Tech Strong As U.S. Stocks Hit 2-Year Highs

Spurred by a Federal Reserve plan to buy bonds, U.S. exchanges hit their highest point since 2008 Thursday, with technology vendors riding especially high in the wake of strong third-quarter earnings.

By Marc Ferranti
Thu, November 04, 2010

IDG News Service — Spurred by a Federal Reserve plan to buy bonds, U.S. exchanges hit their highest point since 2008 Thursday, with technology vendors riding especially high in the wake of strong third-quarter earnings.

The tech-heavy Nasdaq closed Thursday at 2577, up by 37 points, beating its prior high for the year, set in April, and hitting a level not seen since January 2008. Computer stocks were on average up by more than 13 percent for the year.

The broader-based Dow Jones industrial average rose 219 points to close at 11,434, also a high for the year, and recovered the level it had reached right before the collapse of Lehman Brothers in September 2008. The failure of Lehman was followed in October 2008 by a stock market crash that sent exchanges down to levels of a decade earlier.

The immediate reason for the Thursday gain was the Fed announcement Wednesday of a planned US$600 billion spending spree on bonds, intended to inject more capital into the economy and ultimately increase employment. But the tech sector has done its part lately to encourage confidence in the economy.

For most of the third quarter, tech stocks slumped as fears of a double-dip recession weighed on investor confidence. But the IT sector started to lead markets after the U.S. Labor Day holiday at the beginning of September. The Nasdaq, home to many of the biggest names in IT, made the biggest jump of all, gaining almost 12 percent during the month. The broader-based Dow rose 777 points, or 7.7 percent, its biggest gain for the month of September in 70 years.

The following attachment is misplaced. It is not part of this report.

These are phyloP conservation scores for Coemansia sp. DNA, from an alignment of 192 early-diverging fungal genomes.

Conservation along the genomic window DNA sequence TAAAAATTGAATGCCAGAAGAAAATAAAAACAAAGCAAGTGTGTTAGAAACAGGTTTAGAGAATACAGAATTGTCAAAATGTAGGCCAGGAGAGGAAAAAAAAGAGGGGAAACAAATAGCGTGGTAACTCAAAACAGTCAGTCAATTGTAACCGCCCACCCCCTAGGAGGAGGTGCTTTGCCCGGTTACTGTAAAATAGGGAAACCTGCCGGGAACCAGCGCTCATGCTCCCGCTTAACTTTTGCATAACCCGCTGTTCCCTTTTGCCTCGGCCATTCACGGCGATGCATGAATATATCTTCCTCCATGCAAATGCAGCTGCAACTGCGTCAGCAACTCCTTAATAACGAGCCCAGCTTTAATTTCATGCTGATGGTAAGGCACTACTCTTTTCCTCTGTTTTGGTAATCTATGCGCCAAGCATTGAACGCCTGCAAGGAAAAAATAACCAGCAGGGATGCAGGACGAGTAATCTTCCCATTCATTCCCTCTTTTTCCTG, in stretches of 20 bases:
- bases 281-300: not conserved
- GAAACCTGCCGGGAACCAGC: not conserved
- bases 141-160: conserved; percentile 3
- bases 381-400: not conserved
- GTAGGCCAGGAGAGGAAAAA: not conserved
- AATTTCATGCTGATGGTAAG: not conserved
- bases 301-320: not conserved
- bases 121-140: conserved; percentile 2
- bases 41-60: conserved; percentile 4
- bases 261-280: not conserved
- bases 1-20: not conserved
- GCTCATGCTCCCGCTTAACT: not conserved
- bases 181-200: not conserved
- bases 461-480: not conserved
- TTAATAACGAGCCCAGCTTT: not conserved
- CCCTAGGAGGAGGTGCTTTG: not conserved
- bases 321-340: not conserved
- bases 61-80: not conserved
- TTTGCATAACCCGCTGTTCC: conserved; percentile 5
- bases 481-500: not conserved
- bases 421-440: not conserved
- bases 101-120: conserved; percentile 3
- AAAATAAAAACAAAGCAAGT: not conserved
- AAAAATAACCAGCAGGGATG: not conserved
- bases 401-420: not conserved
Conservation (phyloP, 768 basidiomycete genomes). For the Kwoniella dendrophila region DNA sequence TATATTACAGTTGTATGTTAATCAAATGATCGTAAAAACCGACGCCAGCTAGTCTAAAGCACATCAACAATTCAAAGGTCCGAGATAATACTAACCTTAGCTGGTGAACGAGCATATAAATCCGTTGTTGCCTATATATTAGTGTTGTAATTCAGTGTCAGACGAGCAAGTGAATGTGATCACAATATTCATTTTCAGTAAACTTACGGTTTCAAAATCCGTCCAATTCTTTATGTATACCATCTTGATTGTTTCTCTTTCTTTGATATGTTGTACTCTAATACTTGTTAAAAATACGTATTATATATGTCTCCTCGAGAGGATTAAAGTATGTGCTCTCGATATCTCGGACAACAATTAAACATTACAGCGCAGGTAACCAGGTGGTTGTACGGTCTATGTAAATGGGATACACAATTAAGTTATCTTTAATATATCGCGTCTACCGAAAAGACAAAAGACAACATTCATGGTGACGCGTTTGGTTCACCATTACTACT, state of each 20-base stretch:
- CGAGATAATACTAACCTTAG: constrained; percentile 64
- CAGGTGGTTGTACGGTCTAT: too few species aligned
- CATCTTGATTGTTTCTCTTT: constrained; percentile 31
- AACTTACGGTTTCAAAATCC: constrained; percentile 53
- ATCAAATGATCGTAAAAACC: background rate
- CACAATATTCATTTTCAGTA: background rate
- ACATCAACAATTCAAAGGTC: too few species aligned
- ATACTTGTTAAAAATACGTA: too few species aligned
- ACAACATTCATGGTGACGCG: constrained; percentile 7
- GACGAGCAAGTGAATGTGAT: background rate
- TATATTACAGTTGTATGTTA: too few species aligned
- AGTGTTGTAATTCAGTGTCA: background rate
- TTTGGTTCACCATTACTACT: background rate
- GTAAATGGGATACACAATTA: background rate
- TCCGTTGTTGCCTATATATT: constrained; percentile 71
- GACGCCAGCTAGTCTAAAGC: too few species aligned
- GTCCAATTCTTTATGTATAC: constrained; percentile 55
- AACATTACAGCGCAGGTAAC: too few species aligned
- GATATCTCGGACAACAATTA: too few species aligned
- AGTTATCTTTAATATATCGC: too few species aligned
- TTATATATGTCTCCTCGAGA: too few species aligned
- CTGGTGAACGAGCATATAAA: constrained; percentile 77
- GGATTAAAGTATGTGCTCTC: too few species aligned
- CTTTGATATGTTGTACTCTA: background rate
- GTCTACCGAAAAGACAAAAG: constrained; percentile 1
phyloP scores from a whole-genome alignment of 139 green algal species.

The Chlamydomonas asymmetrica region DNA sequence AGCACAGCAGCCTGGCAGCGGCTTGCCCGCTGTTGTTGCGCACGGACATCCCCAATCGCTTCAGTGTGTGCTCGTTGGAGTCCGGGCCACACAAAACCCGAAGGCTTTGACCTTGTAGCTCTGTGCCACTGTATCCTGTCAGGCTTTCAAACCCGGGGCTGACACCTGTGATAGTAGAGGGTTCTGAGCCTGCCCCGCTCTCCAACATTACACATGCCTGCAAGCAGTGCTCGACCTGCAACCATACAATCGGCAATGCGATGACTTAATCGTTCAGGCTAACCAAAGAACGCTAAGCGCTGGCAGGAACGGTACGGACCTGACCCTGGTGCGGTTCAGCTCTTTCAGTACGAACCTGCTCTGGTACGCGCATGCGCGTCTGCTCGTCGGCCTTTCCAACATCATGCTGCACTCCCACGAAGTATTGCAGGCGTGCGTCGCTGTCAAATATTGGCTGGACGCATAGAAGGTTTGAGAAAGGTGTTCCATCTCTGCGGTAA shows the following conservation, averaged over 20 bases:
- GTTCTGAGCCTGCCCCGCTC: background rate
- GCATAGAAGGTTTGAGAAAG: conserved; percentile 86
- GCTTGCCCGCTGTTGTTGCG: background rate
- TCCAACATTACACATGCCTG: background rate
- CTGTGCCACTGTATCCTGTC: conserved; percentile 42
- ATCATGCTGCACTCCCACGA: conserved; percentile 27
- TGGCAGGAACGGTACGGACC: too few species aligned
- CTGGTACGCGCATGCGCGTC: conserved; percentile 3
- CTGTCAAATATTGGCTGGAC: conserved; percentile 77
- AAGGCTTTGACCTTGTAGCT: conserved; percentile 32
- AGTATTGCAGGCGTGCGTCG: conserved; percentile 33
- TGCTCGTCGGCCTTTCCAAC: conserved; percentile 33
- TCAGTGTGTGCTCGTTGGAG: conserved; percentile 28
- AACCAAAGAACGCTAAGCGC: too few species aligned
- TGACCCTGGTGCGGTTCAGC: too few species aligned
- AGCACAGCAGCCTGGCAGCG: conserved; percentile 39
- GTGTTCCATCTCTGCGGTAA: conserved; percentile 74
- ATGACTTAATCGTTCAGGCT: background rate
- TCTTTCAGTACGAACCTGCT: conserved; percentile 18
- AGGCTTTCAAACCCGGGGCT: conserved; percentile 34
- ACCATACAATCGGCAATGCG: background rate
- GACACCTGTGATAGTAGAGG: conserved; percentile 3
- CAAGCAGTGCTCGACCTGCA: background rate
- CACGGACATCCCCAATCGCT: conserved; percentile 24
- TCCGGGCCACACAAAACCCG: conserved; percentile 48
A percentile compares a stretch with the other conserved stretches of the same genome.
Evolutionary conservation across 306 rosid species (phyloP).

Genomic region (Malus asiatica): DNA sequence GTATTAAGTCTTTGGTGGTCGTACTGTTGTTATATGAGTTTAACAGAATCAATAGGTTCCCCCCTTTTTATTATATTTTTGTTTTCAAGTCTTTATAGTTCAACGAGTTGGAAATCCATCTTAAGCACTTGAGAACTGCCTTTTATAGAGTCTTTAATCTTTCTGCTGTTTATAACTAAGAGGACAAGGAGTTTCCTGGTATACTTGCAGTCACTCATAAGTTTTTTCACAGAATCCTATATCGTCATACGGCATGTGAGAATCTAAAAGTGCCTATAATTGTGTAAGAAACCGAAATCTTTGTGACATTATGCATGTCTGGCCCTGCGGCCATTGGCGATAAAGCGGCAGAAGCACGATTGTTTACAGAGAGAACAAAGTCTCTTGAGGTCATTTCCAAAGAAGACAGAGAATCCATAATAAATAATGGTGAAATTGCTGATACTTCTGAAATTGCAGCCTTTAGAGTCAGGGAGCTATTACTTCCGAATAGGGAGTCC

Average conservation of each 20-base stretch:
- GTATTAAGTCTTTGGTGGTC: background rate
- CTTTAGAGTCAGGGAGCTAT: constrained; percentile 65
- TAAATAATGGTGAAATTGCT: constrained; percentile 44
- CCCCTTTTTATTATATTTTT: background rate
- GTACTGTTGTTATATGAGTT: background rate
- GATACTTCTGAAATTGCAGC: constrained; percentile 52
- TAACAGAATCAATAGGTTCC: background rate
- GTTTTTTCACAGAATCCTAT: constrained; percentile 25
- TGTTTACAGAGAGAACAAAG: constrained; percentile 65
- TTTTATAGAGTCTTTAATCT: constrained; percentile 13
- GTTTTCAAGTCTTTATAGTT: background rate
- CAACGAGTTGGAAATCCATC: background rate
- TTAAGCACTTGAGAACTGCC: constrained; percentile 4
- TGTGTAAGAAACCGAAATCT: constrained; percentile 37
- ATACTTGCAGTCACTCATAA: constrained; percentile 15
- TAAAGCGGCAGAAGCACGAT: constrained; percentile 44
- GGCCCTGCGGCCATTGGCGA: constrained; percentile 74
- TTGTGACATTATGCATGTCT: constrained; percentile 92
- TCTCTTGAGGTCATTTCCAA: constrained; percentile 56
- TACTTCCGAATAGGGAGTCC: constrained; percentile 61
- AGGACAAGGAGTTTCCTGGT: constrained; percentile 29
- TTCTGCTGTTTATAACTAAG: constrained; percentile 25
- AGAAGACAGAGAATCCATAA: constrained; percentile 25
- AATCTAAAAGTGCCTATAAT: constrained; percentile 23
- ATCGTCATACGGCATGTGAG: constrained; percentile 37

Since Labor Day, IT vendors have reported strong earnings. Apple and Intel (INTC), for example, reported record revenue and profit, while Microsoft (MSFT) announced it had generated more sales than it ever had for its first fiscal quarter. Other bellwethers like IBM (IBM), Intel, Google (GOOG) and Oracle (ORCL) also reported strong results that for the most part beat expectations. Enterprise spending, especially on software, has been especially strong lately.

There are clouds on the horizon, however. The components sector, closely tied to the fate of hardware including PCs and mobile devices, experienced strong sales this quarter, but recent earnings reports suggest that growth is slowing. This week, a string of reports from chipmakers reinforced analyst forecasts indicating that the post-recession sales cycle is over, and that year-on-year growth will return to single-digit levels.

Semiconductor International Manufacturing (SMIC), China's biggest contract chip manufacturer, reported its first operating profit in four years Wednesday, but also said revenue this quarter would be flat compared to the third quarter. SMIC reported a third-quarter profit of $30.7 million, compared to a $68.1 million loss a year earlier. Revenue was up by 26.8 percent to $410.1 million year on year, but up only 7.6 percent from the prior quarter.

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